Italy: Risk Assessment
Country Risk Rating
Business Climate Rating
- Reform effort (labour market, banking sector, insolvencies...)
- Manufacturing industry still important
- Renewed competitiveness and stronger export sector
- Improvement in the financial position of businesses
- High-quality infrastructure
- Considerable tourism potential
- Private and public debt levels still high, very negative net external position
- Duality of the labour market, high unemployment and high structural unemployment
- Significant proportion of small, under-productive enterprises
- Fragmented political landscape, unity of the country weakened by regions’ push for autonomy
- Regional disparities
- Low administrative efficiency
Consolidation of the Recovery in 2018
Italy’s economic recovery was confirmed in 2017, after several consecutive years of lackluster growth. Favorable financing conditions and higher foreign demand have helped revive investment, especially in the manufacturing sector. Businesses have also benefited from the incentives under the Industrial Plan 4.0 aimed at accelerating investment in industrial innovation. Business failures are also declining, except in the construction sector. Household consumption benefited from the recovery in the labor market, but was less dynamic than in 2016, hit by long-term slower growth in purchases of durables. Growth is expected to slow slightly in 2018, but the economy will continue to show momentum. The contribution of cyclical effects are, however, likely to be less positive. The stronger euro will reduce the contribution of net exports to growth. Consumption will continue to slow, because of less sustained wage and job growth. Inflation will dip as a result of the stronger euro and lower energy costs. Tax incentives provided for in the 2018 budget will, however, drive investment. Positive growth should be observed in the construction sector after several quarters of downturn, thanks to a recovery in demand for residential housing and a slight increase in public investment.
The Banking System is Getting Stronger but Risk Has Not Been Eliminated
The health of the banking system improved sharply during the course of 2017 after the state recapitalized Monte di Paschi di Sienna Bank and wound up two large Venetian banks. The restoration of confidence in the banking system should facilitate access to credit for Italian businesses, which will continue to benefit from advantageous financing terms. But the very structure of the banking system, in which the medium-sized regional banks suffer from considerable exposure to non-performing loans remains problematic, especially as the ECB is expected to tighten its guidelines for banks regarding non-performing loans and to demand a ratio of 100% coverage for bad debts.
The upturn in activity in 2017 enabled Paolo Gentiloni’s government to bring the public deficit down to 2.1% in line with the target set by the Stability Program. Civil service wage moderation (salary freeze since 2010) and cuts to health spending have, moreover, helped reduce spending despite the EUR 10-billion bill for the bank bailout. Despite encouraging growth forecasts for 2018, the government has chosen to maintain the deficit target of 1.6% in 2018, compared with 1.2% fixed under the Stability Program. It is, however, likely that growth will be slightly higher than expected. The slowdown in consumption and the postponement of the hike in VAT from 2018 to 2019 will limit revenue growth, while spending will remain unchanged. Italian public debt will remain high, but weak interest rates will be reflected in lower interest payments.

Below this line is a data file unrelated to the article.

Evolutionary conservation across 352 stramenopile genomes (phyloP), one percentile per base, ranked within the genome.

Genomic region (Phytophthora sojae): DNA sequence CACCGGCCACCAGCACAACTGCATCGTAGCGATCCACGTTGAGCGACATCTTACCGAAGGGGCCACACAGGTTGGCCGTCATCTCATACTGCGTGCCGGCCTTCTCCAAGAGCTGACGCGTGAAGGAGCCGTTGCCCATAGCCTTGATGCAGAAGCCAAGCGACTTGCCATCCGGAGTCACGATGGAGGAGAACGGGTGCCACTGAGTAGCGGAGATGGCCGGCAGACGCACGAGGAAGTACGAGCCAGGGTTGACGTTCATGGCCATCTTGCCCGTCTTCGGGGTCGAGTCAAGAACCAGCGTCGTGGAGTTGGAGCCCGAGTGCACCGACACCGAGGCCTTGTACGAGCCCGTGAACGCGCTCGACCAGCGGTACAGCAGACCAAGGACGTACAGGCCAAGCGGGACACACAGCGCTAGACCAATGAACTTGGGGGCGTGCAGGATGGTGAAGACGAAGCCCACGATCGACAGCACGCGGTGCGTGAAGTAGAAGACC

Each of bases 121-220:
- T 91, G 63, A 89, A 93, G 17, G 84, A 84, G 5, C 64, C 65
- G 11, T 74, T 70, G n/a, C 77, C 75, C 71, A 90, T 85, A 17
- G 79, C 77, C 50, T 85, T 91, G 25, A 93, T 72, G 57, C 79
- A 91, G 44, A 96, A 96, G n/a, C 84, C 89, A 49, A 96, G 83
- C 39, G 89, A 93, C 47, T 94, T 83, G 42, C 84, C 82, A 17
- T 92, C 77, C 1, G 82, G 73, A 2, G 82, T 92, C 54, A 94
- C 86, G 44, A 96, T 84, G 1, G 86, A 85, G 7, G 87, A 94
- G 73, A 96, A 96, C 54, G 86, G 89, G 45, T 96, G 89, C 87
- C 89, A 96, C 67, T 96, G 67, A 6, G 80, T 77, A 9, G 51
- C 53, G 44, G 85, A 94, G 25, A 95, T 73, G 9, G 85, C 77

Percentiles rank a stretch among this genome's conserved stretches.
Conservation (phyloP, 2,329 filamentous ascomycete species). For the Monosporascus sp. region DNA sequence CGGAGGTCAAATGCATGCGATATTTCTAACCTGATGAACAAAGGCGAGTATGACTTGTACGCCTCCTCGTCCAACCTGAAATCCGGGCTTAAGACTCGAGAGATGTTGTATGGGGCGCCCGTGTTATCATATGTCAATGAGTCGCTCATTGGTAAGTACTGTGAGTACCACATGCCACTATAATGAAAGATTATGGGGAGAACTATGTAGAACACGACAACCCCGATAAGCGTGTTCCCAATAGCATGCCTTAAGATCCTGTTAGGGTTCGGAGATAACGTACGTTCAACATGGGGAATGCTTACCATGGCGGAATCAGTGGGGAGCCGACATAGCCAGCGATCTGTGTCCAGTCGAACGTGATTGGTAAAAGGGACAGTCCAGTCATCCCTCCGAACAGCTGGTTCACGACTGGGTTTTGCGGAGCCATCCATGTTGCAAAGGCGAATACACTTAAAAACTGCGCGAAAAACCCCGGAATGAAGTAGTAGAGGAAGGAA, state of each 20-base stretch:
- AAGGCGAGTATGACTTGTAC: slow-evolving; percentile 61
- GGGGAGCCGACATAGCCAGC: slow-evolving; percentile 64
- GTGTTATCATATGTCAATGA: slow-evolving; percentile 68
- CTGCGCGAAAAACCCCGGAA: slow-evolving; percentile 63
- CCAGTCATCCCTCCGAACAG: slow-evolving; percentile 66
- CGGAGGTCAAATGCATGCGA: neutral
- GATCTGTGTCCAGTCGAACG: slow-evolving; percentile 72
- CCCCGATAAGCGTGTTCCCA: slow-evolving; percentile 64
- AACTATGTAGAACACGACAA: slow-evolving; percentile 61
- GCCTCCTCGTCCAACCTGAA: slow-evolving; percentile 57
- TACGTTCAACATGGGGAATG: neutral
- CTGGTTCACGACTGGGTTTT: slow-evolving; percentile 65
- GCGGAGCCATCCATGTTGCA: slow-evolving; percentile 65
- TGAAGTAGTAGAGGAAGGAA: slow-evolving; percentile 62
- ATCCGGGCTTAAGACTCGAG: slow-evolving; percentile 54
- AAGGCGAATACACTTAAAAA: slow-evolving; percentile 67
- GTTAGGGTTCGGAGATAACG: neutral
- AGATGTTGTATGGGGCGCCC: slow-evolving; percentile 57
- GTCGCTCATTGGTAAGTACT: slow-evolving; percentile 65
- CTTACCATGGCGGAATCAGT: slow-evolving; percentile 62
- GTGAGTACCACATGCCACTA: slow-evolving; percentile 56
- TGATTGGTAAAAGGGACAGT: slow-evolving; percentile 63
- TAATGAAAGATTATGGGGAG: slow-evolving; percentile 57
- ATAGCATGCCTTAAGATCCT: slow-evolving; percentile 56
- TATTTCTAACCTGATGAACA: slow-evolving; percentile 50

The current account surplus will be maintained in 2018 but the rise in imports generated by higher demand for foreign goods will outpace that of exports.
Parliamentary Elections in 2018
Following the resignation of Matteo Renzi, Italy’s center-left leader, the Democratic Party (PD) appointed Paolo Gentiloni to manage current business while waiting for the parliamentary elections scheduled for spring 2018. Italy has meanwhile introduced a new electoral law in preparation for the elections. Passed in October 2017, the Rosatellum Law came out of an agreement between the PD and the two main right-wing opposition parties, Matteo Salvini’s Lega Nord (Northern League) and Silvio Berlusconi’s Forza Italia. The polarization of Italian political life between the three blocs - namely the right, the left and the Five Star Movement (M5S) after the debacle of the PD during the referendum (over constitutional reform) would, under the former law, have sharpened institutional blockages. But the Rosatellum Law will give preference to a first-past-the-post method corrected by a measure of proportional representation with a minimum required threshold for entering parliament of 3% of the national vote for single parties and 10% for coalitions and will actually penalize the M5S. However, the Populist Party, founded by Beppe Grillo and led by Luigi Di Mario, is still climbing in the opinion polls, despite the setbacks experienced in some localities, and represents the second political force in Italy and is gaining ground on the socialists. The PD is in a weakened position in parliament despite good economic results. It is true that Matteo Renzi still has a hold over the Democratic Party, of which he took over the leadership in spring, winning the primaries, but defections within the center-left are multiplying. The overwhelming favorite remains Berlusconi’s Party, the Forza Italia, which is making a big comeback in Italian politics. The victory of the Italian right-wing in Sicily, with the support of the Lega Nord and the Fratelli de Italia, bolsters the former prime minister’s lead, even though he has been caught up in and under investigation for various scandals.